Creative Writing graduate awarded the 2021 Leanne Bridgewater Award
An MA Creative Writing: Innovation and Experiment graduate, Lucy Hulton, has been awarded the Leanne Bridgewater Award for her innovative, highly engaging and rigorous creative work on investigations of translation and bilingualism.
The award was set up by the University of Salford for graduates on the MA Creative Writing: Innovation and Experiment course as a tribute to a former MA student, Leanne Bridgewater, who sadly passed away in 2019.
Upon receiving the award, Lucy was grateful and shared: “We looked at Leanne’s work during the course and it was an honour to receive the award because her work is very much intertwined with my own.
“She experimented with a lot of translation practices and was quite a strong animal rights activist, and myself being a vegan, I was very impressed with her poetry that deals with animal rights.
“It’s very bittersweet because I know I would have loved to collaborate with her. The lecturers always spoke very fondly of her, so it’s a great honour to even be compared with her work because she was such a strong experimenter on the course. And reading her work was what drove me to really test out my own work in my dissertation.”
Dr Judy Kendall, Reader in English and Creative Writing, was part of the decision-making to present Lucy with the award and worked closely with her during her year at the university.
She said: “Deciding who should get the 2021 award was very easy. Throughout the year, we have consistently been impressed by Lucy’s work. It is highly innovative and excitingly experimental in tough, rigorous and absorbing ways.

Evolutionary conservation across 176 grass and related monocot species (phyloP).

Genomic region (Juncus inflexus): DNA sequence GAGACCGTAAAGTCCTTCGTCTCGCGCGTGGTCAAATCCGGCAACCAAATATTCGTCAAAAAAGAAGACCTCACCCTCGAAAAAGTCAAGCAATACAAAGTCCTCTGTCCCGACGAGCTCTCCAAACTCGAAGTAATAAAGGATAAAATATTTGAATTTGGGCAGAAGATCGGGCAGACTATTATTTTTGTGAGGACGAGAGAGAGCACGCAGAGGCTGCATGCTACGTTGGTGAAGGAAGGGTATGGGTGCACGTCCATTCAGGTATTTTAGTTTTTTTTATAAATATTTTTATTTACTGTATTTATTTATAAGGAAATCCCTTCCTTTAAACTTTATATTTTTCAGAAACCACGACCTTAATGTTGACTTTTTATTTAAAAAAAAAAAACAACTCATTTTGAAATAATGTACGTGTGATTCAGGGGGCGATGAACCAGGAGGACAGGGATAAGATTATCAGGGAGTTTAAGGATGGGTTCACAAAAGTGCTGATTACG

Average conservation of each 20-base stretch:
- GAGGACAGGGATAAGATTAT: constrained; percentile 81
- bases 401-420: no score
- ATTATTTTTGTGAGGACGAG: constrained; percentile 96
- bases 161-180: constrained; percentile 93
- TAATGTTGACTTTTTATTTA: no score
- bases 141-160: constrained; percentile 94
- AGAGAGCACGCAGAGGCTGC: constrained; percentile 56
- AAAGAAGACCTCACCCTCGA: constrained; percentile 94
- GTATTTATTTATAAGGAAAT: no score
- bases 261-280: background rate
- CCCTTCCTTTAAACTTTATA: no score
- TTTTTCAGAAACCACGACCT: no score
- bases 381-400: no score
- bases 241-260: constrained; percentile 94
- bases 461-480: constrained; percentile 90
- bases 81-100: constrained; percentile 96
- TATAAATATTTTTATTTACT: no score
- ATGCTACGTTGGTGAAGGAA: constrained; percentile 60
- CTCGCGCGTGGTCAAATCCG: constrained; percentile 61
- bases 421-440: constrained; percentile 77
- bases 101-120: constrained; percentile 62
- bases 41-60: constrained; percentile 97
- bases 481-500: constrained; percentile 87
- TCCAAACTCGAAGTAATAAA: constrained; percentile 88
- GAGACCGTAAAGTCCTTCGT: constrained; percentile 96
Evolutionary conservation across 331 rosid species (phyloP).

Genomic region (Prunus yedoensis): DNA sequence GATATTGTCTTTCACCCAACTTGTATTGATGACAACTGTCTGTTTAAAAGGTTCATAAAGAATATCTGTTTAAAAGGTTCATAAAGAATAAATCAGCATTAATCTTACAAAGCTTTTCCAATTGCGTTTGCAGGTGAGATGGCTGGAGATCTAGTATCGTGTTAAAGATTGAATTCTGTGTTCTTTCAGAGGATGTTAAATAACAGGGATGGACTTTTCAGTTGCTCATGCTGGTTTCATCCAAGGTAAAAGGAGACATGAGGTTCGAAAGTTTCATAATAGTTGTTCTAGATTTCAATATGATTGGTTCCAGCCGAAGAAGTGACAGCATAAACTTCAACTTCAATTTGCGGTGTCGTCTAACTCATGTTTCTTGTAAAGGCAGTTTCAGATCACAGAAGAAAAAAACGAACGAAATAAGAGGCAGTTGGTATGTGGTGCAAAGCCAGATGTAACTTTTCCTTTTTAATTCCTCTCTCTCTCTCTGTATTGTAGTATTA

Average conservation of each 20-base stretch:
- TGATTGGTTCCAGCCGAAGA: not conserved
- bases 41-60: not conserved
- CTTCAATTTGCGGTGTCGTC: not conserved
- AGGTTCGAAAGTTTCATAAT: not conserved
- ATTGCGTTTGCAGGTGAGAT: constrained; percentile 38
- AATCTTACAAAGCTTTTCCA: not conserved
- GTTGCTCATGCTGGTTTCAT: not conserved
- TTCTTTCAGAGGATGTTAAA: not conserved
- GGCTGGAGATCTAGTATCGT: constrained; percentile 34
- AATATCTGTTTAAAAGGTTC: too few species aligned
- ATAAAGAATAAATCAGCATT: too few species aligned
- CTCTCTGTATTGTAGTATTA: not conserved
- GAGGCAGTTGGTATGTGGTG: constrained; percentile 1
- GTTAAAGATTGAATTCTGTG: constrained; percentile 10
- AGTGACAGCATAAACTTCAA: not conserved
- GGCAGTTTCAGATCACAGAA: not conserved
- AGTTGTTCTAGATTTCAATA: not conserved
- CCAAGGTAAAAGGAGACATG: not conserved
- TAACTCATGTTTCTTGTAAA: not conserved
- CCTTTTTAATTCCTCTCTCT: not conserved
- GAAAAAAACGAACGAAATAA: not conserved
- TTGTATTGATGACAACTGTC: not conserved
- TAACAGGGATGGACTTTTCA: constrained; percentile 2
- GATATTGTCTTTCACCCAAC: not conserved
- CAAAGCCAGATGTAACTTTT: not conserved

“I am particularly impressed by the ways in which she has drawn on her bilingual and translation experiences in her creative work, and also made use of that creative work to investigate bilingualism in all sorts of fascinating ways.
“In addition, her work also has links with Leanne Bridgewater's own creative outputs, and I am sure Leanne would have been delighted to know Lucy was the recipient this year.”
Lucy’s work this past year mainly focused on the interaction between language, translation and the visual text, as well as the effect technology has on writing.
She said: “I found it interesting that because of the pandemic, we’ve been using technology so much more. So, I thought it would be interesting to look at the translation between how we represent a poem on a page versus how we can represent it differently on the computer.
“I experimented with some graphic design throughout my dissertation and how we could bring a poem that had been written by hand and digitally, because obviously the translation will never be the same as it’s done by a computer. So, for me, it was about what is gained when it’s lost in translation?”
Throughout her master’s, Lucy had been working remotely due to the pandemic, which was a change from her undergraduate degree where she was in person. However, she was still certain that she learnt a lot from her degree.
“I learnt that experimentation will always work even if it fails because it’s the whole process to me that matters the most with my writing,” she said. “It’s also the ability to understand yourself and understand others because a lot of the times when I was doing this work, I was realising parts of myself that I hadn’t really known or acknowledged.”
Following her master’s, Lucy is currently working as a Digital Marketing Assistant in Spain but will be returning to the UK soon with an idea of doing an exhibition of her work at the university.
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